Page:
'Cause, you know, that's exactly what gets the most attention
in many game reviews: "All nouns are implemented, and their
sub-nouns and sub-sub-nouns too. What an achievement!"
And I agree it's a big *technical* achievement. But who's going
to benefit? How many players are going to notice - or enjoy -
all that detail? In the previous post, I mentioned the law of
diminishing returns. I think it applies here too.

...or am I missing something? A sub-sub-object, maybe? :D

Felix

Stephen Granade

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Aug 7, 2006, 10:08:16 AM8/7/06
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"fel...@yahoo.com" <fel...@yahoo.com> writes:

> Second, seeing as my entry was a flop, I have two questions for
> those who did better. By the way, congratulations, Greg!
>
> 1. Why do I have to implement nouns that don't contribute to the
> story and atmosphere. I mean, what's so important about a bunk
> bed? Isn't it enough to know that "You don't need to refer to that..."?

It's a question of audience expectations. At this point most any
player familiar with modern IF is going to expect every first-level
noun -- those mentioned in the room description -- to be implemented,
even if the implementation is that every command applied to the object
results in, "That's not important for the game." Having a description
is an additional bonus. You don't have to do this, but if you don't,
your game will feel sparse and underimplemented.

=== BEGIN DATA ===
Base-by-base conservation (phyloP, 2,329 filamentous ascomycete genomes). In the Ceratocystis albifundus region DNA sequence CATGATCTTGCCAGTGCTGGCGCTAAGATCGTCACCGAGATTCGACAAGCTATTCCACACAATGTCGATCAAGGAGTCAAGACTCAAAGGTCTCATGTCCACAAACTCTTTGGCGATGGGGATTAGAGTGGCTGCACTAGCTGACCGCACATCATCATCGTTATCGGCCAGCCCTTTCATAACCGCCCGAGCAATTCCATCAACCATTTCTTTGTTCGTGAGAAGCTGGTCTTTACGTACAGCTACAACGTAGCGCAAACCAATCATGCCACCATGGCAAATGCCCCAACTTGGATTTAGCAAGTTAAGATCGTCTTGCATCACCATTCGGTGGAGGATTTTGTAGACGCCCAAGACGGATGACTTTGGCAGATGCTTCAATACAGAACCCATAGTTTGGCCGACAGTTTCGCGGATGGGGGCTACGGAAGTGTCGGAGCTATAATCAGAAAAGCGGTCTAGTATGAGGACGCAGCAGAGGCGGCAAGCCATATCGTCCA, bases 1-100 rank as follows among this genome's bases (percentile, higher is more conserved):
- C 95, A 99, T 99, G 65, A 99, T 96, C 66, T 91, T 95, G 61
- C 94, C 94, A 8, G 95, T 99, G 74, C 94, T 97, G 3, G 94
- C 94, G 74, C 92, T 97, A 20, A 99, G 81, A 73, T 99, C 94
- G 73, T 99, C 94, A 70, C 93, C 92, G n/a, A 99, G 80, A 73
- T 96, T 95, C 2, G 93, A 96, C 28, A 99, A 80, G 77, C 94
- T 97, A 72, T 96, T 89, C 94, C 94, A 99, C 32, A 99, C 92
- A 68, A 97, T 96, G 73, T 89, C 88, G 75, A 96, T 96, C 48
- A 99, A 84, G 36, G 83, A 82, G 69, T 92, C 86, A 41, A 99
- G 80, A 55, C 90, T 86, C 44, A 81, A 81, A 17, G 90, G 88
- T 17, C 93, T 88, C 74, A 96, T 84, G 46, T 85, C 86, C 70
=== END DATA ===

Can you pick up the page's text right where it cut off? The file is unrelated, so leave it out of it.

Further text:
This goes double or treble for games that are solely short
introductions. There's only a little to do, and the player is likely
going to poke around at stuff that you didn't expect. That likelihood
rises sharply if the player gets stuck.

Finally, you say that you didn't want to implement nouns that don't
contribute to the story and atmosphere. If they don't contribute at
all, why mention them in your room description?

> Last, several people complained about "Nothing but mazes" being
> shipped as a Windows executable. But next time I want to
> introduce IF to someone, I will choose precisely this game.

The IntroComp is pitched at the existing IF community, and the
existing IF community doesn't need a bundled interpreter. I understand
Greg's reasoning for doing what he did, but saying that a bundled
interpreter is the way to introduce IF to people when you're talking
about an IntroComp game is mis-reading the current audience.

Stephen

--
Stephen Granade
stephen...@granades.com

Neil Cerutti

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Aug 7, 2006, 10:20:04 AM8/7/06
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On 2006-08-07, fel...@yahoo.com <fel...@yahoo.com> wrote:
> Daphne Brinkerhoff wrote:
>> when I'm stuck, I will definitely look around at every object
>> for things I may have missed.
>
> At every handle of every drawer in every closet? :-)

When I'm stuck examining things again is usually a good way to
getting unstuck. In practice, most commonly I simply reread room
descriptions and take inventory, hoping my attention gets drawn
somewhere fruitful.

> ...where's the fun in that? And if you're stuck, and you do
> find a clue on the underside of the handle on the fourth drawer
> in the third closet, wouldn't you say the game is badly
> designed?

Hopefully, if there's a clue to be found somewhere, my attention
will be artfully drawn to it. If I'm required to examine every
bit of detail in a random manner to find the clue, I'll be
disappointed, and all that detail will seem like clutter.